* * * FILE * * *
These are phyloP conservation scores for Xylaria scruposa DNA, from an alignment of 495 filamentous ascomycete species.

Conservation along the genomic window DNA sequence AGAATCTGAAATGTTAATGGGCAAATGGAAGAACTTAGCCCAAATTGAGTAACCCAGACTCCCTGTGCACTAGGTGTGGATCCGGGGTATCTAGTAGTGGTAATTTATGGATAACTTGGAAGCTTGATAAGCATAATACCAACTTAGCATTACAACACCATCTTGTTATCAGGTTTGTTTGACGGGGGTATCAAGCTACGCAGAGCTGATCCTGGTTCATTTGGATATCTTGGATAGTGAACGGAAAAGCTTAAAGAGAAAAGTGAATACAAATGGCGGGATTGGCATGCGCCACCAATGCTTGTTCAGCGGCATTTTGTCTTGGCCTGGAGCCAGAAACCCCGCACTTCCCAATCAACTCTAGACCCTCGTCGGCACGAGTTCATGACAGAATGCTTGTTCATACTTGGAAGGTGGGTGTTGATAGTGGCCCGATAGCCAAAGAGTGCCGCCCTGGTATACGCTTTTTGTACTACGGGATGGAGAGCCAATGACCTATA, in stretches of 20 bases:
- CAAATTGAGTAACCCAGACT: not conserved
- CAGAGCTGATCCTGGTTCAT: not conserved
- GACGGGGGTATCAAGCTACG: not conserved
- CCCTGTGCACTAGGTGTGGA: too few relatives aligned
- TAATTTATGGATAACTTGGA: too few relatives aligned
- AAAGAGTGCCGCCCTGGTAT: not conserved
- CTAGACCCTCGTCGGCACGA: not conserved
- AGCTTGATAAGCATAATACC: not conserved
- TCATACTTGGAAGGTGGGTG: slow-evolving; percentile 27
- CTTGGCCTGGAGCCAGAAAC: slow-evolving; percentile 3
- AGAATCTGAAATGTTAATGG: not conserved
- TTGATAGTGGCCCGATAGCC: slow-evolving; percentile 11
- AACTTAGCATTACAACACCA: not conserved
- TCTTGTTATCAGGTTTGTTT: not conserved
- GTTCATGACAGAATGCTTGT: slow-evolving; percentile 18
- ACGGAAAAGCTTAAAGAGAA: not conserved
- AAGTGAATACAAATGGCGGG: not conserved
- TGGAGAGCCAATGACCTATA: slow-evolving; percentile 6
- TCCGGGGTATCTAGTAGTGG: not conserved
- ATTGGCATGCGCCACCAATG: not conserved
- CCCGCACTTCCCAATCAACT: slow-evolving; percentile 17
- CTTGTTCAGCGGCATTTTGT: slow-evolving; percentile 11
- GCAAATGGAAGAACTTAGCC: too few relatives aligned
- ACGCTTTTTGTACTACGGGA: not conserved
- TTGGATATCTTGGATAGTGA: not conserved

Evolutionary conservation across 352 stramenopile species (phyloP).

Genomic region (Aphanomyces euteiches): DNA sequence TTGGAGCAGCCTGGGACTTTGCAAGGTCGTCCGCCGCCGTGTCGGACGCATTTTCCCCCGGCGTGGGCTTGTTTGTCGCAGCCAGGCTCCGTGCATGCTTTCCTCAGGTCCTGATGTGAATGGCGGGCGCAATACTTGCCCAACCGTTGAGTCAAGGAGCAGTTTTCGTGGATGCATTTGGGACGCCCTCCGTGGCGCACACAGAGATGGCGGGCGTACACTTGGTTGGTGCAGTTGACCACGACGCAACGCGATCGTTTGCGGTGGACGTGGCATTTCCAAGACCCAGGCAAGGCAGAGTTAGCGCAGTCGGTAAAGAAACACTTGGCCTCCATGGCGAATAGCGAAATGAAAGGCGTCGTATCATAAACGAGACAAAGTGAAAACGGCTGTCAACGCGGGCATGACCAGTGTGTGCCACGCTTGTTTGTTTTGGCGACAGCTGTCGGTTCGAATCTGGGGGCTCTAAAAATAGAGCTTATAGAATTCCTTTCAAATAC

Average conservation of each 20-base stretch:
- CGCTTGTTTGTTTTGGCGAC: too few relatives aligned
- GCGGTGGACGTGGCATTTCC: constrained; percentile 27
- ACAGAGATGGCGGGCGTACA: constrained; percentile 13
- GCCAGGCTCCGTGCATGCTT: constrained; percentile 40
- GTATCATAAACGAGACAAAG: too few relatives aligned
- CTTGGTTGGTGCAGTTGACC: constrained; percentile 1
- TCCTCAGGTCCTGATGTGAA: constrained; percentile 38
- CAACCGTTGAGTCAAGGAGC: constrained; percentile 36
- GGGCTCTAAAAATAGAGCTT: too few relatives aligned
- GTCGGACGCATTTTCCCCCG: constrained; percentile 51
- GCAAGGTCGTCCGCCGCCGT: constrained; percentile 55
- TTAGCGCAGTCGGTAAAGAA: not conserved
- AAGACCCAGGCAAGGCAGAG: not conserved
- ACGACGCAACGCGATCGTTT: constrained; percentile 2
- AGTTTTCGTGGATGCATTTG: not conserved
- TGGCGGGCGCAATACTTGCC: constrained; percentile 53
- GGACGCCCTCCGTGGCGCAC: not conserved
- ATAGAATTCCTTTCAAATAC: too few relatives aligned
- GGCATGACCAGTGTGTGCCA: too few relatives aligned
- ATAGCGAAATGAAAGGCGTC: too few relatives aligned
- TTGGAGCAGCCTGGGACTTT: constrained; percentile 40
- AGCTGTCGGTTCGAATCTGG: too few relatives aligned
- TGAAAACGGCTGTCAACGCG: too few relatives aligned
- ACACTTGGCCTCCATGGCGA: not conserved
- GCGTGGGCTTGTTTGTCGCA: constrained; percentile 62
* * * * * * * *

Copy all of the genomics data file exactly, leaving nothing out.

These are phyloP conservation scores for Xylaria scruposa DNA, from an alignment of 495 filamentous ascomycete species.

Conservation along the genomic window DNA sequence AGAATCTGAAATGTTAATGGGCAAATGGAAGAACTTAGCCCAAATTGAGTAACCCAGACTCCCTGTGCACTAGGTGTGGATCCGGGGTATCTAGTAGTGGTAATTTATGGATAACTTGGAAGCTTGATAAGCATAATACCAACTTAGCATTACAACACCATCTTGTTATCAGGTTTGTTTGACGGGGGTATCAAGCTACGCAGAGCTGATCCTGGTTCATTTGGATATCTTGGATAGTGAACGGAAAAGCTTAAAGAGAAAAGTGAATACAAATGGCGGGATTGGCATGCGCCACCAATGCTTGTTCAGCGGCATTTTGTCTTGGCCTGGAGCCAGAAACCCCGCACTTCCCAATCAACTCTAGACCCTCGTCGGCACGAGTTCATGACAGAATGCTTGTTCATACTTGGAAGGTGGGTGTTGATAGTGGCCCGATAGCCAAAGAGTGCCGCCCTGGTATACGCTTTTTGTACTACGGGATGGAGAGCCAATGACCTATA, in stretches of 20 bases:
- CAAATTGAGTAACCCAGACT: not conserved
- CAGAGCTGATCCTGGTTCAT: not conserved
- GACGGGGGTATCAAGCTACG: not conserved
- CCCTGTGCACTAGGTGTGGA: too few relatives aligned
- TAATTTATGGATAACTTGGA: too few relatives aligned
- AAAGAGTGCCGCCCTGGTAT: not conserved
- CTAGACCCTCGTCGGCACGA: not conserved
- AGCTTGATAAGCATAATACC: not conserved
- TCATACTTGGAAGGTGGGTG: slow-evolving; percentile 27
- CTTGGCCTGGAGCCAGAAAC: slow-evolving; percentile 3
- AGAATCTGAAATGTTAATGG: not conserved
- TTGATAGTGGCCCGATAGCC: slow-evolving; percentile 11
- AACTTAGCATTACAACACCA: not conserved
- TCTTGTTATCAGGTTTGTTT: not conserved
- GTTCATGACAGAATGCTTGT: slow-evolving; percentile 18
- ACGGAAAAGCTTAAAGAGAA: not conserved
- AAGTGAATACAAATGGCGGG: not conserved
- TGGAGAGCCAATGACCTATA: slow-evolving; percentile 6
- TCCGGGGTATCTAGTAGTGG: not conserved
- ATTGGCATGCGCCACCAATG: not conserved
- CCCGCACTTCCCAATCAACT: slow-evolving; percentile 17
- CTTGTTCAGCGGCATTTTGT: slow-evolving; percentile 11
- GCAAATGGAAGAACTTAGCC: too few relatives aligned
- ACGCTTTTTGTACTACGGGA: not conserved
- TTGGATATCTTGGATAGTGA: not conserved

Evolutionary conservation across 352 stramenopile species (phyloP).

Genomic region (Aphanomyces euteiches): DNA sequence TTGGAGCAGCCTGGGACTTTGCAAGGTCGTCCGCCGCCGTGTCGGACGCATTTTCCCCCGGCGTGGGCTTGTTTGTCGCAGCCAGGCTCCGTGCATGCTTTCCTCAGGTCCTGATGTGAATGGCGGGCGCAATACTTGCCCAACCGTTGAGTCAAGGAGCAGTTTTCGTGGATGCATTTGGGACGCCCTCCGTGGCGCACACAGAGATGGCGGGCGTACACTTGGTTGGTGCAGTTGACCACGACGCAACGCGATCGTTTGCGGTGGACGTGGCATTTCCAAGACCCAGGCAAGGCAGAGTTAGCGCAGTCGGTAAAGAAACACTTGGCCTCCATGGCGAATAGCGAAATGAAAGGCGTCGTATCATAAACGAGACAAAGTGAAAACGGCTGTCAACGCGGGCATGACCAGTGTGTGCCACGCTTGTTTGTTTTGGCGACAGCTGTCGGTTCGAATCTGGGGGCTCTAAAAATAGAGCTTATAGAATTCCTTTCAAATAC

Average conservation of each 20-base stretch:
- CGCTTGTTTGTTTTGGCGAC: too few relatives aligned
- GCGGTGGACGTGGCATTTCC: constrained; percentile 27
- ACAGAGATGGCGGGCGTACA: constrained; percentile 13
- GCCAGGCTCCGTGCATGCTT: constrained; percentile 40
- GTATCATAAACGAGACAAAG: too few relatives aligned
- CTTGGTTGGTGCAGTTGACC: constrained; percentile 1
- TCCTCAGGTCCTGATGTGAA: constrained; percentile 38
- CAACCGTTGAGTCAAGGAGC: constrained; percentile 36
- GGGCTCTAAAAATAGAGCTT: too few relatives aligned
- GTCGGACGCATTTTCCCCCG: constrained; percentile 51
- GCAAGGTCGTCCGCCGCCGT: constrained; percentile 55
- TTAGCGCAGTCGGTAAAGAA: not conserved
- AAGACCCAGGCAAGGCAGAG: not conserved
- ACGACGCAACGCGATCGTTT: constrained; percentile 2
- AGTTTTCGTGGATGCATTTG: not conserved
- TGGCGGGCGCAATACTTGCC: constrained; percentile 53
- GGACGCCCTCCGTGGCGCAC: not conserved
- ATAGAATTCCTTTCAAATAC: too few relatives aligned
- GGCATGACCAGTGTGTGCCA: too few relatives aligned
- ATAGCGAAATGAAAGGCGTC: too few relatives aligned
- TTGGAGCAGCCTGGGACTTT: constrained; percentile 40
- AGCTGTCGGTTCGAATCTGG: too few relatives aligned
- TGAAAACGGCTGTCAACGCG: too few relatives aligned
- ACACTTGGCCTCCATGGCGA: not conserved
- GCGTGGGCTTGTTTGTCGCA: constrained; percentile 62